Herald JournalHerald Journal, Dec. 27, 2004

Fate of Howard Lake Industrial Park dominates council agenda

By Lynda Jensen
Editor

The future of the industrial park dominated discussion at the Howard Lake City Council meeting Tuesday.

The park is owned by Howard Lake Industries West, which is a group of citizens who previously pledged money to buy land and start the industrial park five years ago.

The group wants the city to purchase the remaining land, so that investors can at least break even on their five-year investment.

If the city did so, it would cost a net amount of about $125,000 for a buyout, said Rod Werner of Howard Lake Industries.

The land purchase idea received a cool response from the council, and skepticism from Mayor-elect Terry Ostgulen.

Since the park was formed, it has been slow to grow, with council members complaining about a lack of its promotion and marketing until recently.

Until last year, the park was hampered by excessive tax increment restrictions, collectively called “Green Acres,” which dictated the minimum wage and other issues – making it difficult for interested businesses to buy into the park, it was noted.

In addition, the park has accumulated $71,794 in back taxes and $174,000 in assessments, which generally can be recouped if the land is sold to a developer or to businesses in the park.

Werner noted that the investors were looking at an offer to purchase 30 out of 38 acres of land for residential development. This would at least return some of their money, he noted.

Ostgulen pointed out that the area is zoned industrial and a buyer would be assuming the city would be willing to rezone it.

Council Members Shelly Reddemann and Tom Kutz expressed reluctance about the land purchase.

“I’m not excited about purchasing this land at this time,” Reddemann said.

Pat Van Oss chided the council, saying “Is the next council going to spend half a million dollars on a park?”

Outgoing Mayor Gerry Smith went out of his way to thank the members of the group, calling them civic minded, saying that they made the investment to increase jobs in Howard Lake.

“It would be a dirty shame if we lost that park,” Smith said.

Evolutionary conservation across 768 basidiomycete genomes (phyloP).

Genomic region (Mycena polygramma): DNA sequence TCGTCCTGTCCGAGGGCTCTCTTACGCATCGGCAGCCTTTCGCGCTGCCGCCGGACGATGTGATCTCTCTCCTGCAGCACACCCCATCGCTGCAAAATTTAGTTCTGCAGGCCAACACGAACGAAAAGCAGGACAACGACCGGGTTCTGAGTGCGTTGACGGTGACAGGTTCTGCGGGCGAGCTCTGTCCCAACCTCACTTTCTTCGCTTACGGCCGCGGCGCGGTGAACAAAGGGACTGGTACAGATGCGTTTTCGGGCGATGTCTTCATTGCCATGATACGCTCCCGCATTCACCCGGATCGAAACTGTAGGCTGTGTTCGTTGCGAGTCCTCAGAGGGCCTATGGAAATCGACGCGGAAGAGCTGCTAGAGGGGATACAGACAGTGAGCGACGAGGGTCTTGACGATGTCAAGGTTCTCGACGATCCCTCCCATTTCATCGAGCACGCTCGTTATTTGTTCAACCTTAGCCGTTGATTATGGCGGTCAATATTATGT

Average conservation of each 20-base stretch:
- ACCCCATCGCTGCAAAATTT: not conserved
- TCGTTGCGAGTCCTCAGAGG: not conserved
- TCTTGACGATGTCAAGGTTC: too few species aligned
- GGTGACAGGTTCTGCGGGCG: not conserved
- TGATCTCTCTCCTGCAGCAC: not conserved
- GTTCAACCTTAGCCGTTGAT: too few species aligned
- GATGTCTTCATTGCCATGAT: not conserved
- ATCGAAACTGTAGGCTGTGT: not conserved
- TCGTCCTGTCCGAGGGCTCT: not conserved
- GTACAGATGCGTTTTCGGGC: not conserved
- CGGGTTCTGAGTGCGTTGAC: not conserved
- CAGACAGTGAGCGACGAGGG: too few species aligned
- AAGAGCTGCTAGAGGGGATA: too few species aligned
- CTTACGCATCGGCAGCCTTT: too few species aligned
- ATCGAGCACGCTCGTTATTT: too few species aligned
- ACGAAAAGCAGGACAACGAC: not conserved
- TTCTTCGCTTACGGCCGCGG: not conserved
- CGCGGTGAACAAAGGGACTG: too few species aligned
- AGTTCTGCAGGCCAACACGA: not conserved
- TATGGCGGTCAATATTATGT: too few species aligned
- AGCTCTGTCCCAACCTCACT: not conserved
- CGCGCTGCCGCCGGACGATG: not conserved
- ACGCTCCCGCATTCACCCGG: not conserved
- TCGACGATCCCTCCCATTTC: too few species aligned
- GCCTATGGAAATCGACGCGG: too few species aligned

Cable has prospects

There are several items in the works for Public Access Channel 10, reported Neil Sideen.

Fourteen underwriters are on board for winter sports, which exceeded his expectations, Sideen said.

He will be trying to obtain donations of $2,000 for upgrading the computer to enable video contact with Iraq.

The cable department also wishes to conduct a telethon with local talent to bring in money, he said.

There is also the possibility of selling wireless Internet connections, he said.

There is a class starting in January for the high school that Sideen will teach, with payment going to the cable department. Sideen’s pay will be as a substitute teacher.

Sideen also noted items needing funds. “The van frame is rusting, and a playback deck is passed its life expectancy,” he said.

Ostgulen asked Sideen how many households subscribe to public access.

Fifty-five percent, Sideen answered, noting the statewide average is 45 percent.

Annexation rescinded

The council also agreed to rescind annexation of the Pat Borrell property located east of the Pit Stop.

An error in elevations caused the developer to think he had more land to work with than what is available after working out the shoreland overlay district with the Department of Natural Resources.

“They should have thought of that before they came,” Ostgulen said, saying that more time should have been spent preparing for the project to do it properly.

It was a fluke that the city was able to stop from completing the annexation process, since the application was not sent to the state yet.

“It hasn’t cost us anything. I don’t know why we should penalize them,” Smith said.

If the city allowed the annexation to go through, the property owner would have to pay Victor Township $16,000 and be taxed city taxes for agricultural land.

“This is one of few I’ve ever seen,” DeWolf commented of the request to rescind. The land will probably still be developed, but the property owner wanted to stop the process to rethink his plans, it was noted.


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